Disabled and deaf artists encouraged to aply for grants scheme

Artists with disability and deaf artists from South Tipperary are being encouraged to take advantage of a cross-border grants scheme designed to nurture and develop their artistic talent.

Artists with disability and deaf artists from South Tipperary are being encouraged to take advantage of a cross-border grants scheme designed to nurture and develop their artistic talent.

The Arts and Disability Awards Ireland (ADAI) scheme is managed by the Belfast-based Arts and Disability Forum (ADF) on behalf of both Arts Councils. It is a competitive scheme that funds the work of the highest artistic calibre and is open to disabled and deaf people working across the entire artistic spectrum, according to ADF chief executive Chris Ledger.

“Disabled and deaf people can have fruitful and successful careers in the arts. The ADAI grants support ambitious ideas from artists who are on a personal career path in any art form.

“The scheme is open to practitioners with all types of impairment, including unseen conditions such as diabetes, epilepsy and mental health conditions. Some artists have never regarded themselves as disabled and so aren’t sure if they qualify for an award. If people aren’t sure they are eligible, they are welcome to contact us for advice,” she added.

The ADF offers appropriate support and guidance to all applicants during the application process and makes adjustment to allow for individual circumstance for example, the ADF is willing to accept applications in BSL or ISL if necessary and paperwork is available in Braille.

The scheme is very competitive, according to the ADF. Out of 73 applications received last year, only 12 were funded. Applicants need to propose creative ideas that will make them stand out from other applicants so it is important to give evidence of talent by supplying quality examples of previously completed work.

Each individual artist can apply for a grant of up to £5,000 to help develop their work. Through this funding, artists with disability have produced work of the highest artistic quality and have even won international recognition. For example, as a result of work funded via the ADAI scheme, painter Maurice Orr gained a prestigious commission from the Cultural Olympiad.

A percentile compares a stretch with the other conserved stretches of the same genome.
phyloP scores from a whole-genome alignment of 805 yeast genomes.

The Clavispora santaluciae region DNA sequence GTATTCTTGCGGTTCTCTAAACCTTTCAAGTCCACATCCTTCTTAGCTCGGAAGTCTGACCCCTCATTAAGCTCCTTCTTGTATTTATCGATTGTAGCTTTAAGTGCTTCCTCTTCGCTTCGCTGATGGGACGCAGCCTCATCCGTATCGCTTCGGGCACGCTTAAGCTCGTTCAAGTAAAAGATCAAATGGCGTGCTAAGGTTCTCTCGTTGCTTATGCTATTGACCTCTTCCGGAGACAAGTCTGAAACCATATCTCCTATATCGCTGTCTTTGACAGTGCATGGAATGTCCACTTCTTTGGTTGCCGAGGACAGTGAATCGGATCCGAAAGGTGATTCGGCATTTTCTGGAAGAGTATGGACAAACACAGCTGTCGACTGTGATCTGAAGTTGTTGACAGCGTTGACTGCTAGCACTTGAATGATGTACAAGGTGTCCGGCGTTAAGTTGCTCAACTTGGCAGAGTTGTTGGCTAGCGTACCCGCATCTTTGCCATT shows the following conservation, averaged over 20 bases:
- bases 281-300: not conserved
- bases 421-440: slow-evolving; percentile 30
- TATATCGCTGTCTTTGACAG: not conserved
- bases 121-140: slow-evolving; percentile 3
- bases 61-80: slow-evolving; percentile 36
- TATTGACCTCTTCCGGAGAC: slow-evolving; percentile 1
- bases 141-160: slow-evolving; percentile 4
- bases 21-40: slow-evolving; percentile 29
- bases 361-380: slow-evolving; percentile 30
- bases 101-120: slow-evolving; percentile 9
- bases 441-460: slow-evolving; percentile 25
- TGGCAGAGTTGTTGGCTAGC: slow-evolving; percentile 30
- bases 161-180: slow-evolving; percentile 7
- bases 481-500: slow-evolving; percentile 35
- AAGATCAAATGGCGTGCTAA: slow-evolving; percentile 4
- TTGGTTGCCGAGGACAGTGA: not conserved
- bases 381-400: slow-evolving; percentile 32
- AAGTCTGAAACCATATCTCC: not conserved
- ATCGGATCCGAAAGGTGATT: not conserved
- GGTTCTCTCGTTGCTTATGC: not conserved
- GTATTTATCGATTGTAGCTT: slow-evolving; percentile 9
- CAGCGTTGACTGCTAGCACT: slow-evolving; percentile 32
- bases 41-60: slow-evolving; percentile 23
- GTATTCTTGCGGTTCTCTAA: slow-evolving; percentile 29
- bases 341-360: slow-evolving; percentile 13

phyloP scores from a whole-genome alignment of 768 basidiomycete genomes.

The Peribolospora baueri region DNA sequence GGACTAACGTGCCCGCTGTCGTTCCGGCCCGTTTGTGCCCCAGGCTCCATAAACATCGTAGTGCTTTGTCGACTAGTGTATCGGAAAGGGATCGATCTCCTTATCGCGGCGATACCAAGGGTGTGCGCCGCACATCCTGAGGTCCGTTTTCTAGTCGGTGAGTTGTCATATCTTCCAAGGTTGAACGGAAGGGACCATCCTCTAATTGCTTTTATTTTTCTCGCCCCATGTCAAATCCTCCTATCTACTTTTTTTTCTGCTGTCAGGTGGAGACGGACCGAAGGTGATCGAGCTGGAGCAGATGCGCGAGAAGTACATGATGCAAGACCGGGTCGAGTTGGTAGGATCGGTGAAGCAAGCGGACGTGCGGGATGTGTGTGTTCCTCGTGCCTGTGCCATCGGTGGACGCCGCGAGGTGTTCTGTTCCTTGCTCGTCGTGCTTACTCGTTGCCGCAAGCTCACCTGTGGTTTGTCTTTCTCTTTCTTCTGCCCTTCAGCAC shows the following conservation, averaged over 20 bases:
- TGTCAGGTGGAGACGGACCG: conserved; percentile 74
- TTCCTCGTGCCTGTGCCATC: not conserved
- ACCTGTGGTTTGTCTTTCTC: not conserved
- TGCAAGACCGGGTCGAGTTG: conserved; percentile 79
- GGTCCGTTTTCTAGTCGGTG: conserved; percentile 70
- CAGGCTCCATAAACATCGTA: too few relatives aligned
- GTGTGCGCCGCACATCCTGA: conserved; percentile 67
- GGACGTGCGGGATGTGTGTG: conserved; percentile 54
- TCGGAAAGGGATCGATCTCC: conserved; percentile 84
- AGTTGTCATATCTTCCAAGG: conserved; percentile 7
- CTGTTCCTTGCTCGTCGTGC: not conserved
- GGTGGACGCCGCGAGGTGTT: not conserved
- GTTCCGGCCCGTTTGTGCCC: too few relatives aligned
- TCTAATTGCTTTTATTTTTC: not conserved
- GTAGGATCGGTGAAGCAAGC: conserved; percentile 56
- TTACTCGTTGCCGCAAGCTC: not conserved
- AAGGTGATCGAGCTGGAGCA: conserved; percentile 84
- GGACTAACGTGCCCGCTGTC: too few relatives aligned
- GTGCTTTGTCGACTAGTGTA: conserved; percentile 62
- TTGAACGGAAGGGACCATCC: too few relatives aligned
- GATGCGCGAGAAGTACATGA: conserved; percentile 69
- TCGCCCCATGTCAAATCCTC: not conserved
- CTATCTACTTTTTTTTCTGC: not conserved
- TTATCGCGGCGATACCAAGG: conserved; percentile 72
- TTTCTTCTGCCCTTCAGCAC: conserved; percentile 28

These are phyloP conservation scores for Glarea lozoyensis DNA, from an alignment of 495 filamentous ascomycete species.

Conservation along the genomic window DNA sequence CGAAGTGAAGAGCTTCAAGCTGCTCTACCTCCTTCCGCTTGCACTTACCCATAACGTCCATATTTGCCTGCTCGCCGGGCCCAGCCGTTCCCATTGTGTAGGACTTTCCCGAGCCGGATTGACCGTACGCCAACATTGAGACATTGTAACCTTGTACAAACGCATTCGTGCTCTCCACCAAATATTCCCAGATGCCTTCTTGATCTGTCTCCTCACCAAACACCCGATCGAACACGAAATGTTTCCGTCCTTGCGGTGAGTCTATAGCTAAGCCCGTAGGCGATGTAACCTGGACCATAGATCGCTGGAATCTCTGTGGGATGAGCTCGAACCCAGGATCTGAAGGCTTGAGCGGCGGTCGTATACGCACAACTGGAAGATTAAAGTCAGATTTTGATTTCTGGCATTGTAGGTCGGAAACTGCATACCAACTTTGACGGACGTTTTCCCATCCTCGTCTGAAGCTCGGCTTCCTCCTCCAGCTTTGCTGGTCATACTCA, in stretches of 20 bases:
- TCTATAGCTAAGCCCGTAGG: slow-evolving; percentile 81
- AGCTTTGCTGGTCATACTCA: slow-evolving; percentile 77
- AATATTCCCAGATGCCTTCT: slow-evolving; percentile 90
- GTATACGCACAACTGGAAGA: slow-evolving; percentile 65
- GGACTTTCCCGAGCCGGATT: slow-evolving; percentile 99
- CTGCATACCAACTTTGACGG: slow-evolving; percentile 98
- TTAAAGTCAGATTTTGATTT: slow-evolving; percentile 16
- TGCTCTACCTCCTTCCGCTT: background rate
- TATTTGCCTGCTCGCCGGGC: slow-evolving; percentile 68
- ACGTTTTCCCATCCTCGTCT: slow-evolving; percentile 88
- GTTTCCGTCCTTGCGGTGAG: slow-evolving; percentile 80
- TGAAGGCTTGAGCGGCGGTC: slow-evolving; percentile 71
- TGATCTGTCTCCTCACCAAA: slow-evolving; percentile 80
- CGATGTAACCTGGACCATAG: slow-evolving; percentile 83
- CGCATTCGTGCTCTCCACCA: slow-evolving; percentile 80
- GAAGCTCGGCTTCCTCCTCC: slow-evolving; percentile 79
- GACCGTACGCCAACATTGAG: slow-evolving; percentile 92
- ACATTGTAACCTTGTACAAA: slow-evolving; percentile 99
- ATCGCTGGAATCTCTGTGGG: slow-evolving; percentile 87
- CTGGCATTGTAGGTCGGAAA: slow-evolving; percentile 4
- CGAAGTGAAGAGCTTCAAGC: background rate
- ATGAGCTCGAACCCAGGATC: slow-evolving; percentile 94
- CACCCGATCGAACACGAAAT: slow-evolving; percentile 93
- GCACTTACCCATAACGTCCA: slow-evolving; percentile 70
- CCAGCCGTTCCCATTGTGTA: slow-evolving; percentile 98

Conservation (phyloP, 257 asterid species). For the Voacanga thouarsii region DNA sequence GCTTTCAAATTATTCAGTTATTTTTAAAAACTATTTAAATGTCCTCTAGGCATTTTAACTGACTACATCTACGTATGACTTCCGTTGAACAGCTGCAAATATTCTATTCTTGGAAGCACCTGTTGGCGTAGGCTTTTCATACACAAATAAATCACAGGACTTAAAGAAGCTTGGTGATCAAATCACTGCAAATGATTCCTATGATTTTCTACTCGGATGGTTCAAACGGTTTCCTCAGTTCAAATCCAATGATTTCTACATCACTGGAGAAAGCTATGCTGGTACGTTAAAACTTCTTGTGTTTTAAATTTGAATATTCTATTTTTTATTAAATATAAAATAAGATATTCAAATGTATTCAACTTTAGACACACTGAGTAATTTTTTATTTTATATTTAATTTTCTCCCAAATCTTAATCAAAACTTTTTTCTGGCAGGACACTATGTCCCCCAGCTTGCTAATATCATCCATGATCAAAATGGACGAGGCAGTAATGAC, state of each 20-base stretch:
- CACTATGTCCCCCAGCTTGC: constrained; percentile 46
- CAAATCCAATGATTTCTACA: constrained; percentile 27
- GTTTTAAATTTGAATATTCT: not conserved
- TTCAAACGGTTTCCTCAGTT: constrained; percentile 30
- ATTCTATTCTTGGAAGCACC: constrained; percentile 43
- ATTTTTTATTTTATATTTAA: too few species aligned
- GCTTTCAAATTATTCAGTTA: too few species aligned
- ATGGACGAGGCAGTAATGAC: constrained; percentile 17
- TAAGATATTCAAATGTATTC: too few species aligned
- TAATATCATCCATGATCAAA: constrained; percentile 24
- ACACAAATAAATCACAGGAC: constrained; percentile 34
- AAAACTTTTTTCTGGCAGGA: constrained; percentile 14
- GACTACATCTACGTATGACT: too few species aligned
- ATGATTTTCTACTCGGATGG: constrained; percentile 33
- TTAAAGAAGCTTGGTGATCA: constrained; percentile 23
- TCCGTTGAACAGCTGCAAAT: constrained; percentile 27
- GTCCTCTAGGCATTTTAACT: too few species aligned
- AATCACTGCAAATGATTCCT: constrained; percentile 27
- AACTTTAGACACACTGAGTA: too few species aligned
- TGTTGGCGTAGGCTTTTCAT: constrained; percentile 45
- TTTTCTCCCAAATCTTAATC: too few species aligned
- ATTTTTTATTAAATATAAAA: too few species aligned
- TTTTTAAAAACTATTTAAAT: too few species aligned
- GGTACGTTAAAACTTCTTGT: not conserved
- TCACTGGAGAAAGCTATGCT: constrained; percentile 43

“Without the support of the ADAI grant and the Arts & Disability Forum, my career would not have taken the direction it has. The grant gave me the confidence to go forward and embrace new opportunities that I would not have considered otherwise,” he said.

The Arts Council of Northern Ireland’s director of Arts Development, Noirin McKinney said: “The Arts Council of Northern Ireland is pleased to provide funding towards the Arts and Disability Awards Ireland scheme, a fund which is available to artists with any type of disability to help develop their work. This fund recognises those artists, working across all artistic spectrums, who produce artistic works to the highest calibre.”

The Arts Council Ireland director Orlaith McBride said: “The Arts and Disability Awards Scheme is an important means of assisting Irish artists with disabilities to make work and, in some cases, to access the suite of bursaries and awards offered directly by the Arts Council. The Arts Council is pleased to work with the Arts Council of Northern Ireland and with the Arts and Disability Forum to make these awards possible.”

For more information on how to apply for funding, or get an opinion on the eligibility of your idea, contact the ADF on 02890239450 or gillian@adf.ie .To download an application form, criteria, FAQs and guidelines, go to www.adf.ie. The deadline date for receipt of completed applications is June 19.